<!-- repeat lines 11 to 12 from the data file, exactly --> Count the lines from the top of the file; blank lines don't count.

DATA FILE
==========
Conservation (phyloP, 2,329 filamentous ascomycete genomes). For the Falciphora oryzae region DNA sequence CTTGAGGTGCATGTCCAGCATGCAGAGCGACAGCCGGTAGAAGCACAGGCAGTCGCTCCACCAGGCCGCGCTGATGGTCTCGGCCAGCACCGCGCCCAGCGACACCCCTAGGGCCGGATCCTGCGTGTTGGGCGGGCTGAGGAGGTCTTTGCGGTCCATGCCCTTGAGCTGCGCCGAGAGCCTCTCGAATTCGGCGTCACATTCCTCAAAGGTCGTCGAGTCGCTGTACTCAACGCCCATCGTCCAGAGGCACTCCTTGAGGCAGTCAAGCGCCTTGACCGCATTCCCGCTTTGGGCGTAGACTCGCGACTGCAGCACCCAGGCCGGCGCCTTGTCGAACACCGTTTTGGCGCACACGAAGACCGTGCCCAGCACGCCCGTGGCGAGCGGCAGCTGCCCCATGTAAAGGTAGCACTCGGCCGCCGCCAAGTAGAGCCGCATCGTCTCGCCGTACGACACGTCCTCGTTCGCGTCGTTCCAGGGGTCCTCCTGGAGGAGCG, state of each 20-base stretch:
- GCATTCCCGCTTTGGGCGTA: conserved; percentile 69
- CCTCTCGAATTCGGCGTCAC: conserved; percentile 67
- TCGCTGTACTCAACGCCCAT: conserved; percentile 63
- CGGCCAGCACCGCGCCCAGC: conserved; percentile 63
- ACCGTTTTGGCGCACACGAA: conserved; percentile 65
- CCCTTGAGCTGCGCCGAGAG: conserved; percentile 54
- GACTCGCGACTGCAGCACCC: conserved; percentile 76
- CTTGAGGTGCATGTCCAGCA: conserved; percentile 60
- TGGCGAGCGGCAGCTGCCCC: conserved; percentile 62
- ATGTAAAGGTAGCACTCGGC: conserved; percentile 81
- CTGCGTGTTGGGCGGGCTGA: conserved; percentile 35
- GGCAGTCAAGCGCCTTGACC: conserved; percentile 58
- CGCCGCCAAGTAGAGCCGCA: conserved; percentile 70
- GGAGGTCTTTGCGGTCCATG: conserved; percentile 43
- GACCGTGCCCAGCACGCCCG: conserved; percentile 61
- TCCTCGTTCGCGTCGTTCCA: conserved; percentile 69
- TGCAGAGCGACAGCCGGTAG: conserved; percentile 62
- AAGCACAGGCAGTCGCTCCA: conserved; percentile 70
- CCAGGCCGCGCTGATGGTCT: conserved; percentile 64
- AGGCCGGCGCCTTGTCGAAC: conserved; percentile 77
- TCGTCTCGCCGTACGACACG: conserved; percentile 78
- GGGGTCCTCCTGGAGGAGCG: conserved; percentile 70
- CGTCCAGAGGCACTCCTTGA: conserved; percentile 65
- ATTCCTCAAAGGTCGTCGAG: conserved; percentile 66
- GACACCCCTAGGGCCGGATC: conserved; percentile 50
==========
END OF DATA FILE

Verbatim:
- ATGTAAAGGTAGCACTCGGC: conserved; percentile 81
- CTGCGTGTTGGGCGGGCTGA: conserved; percentile 35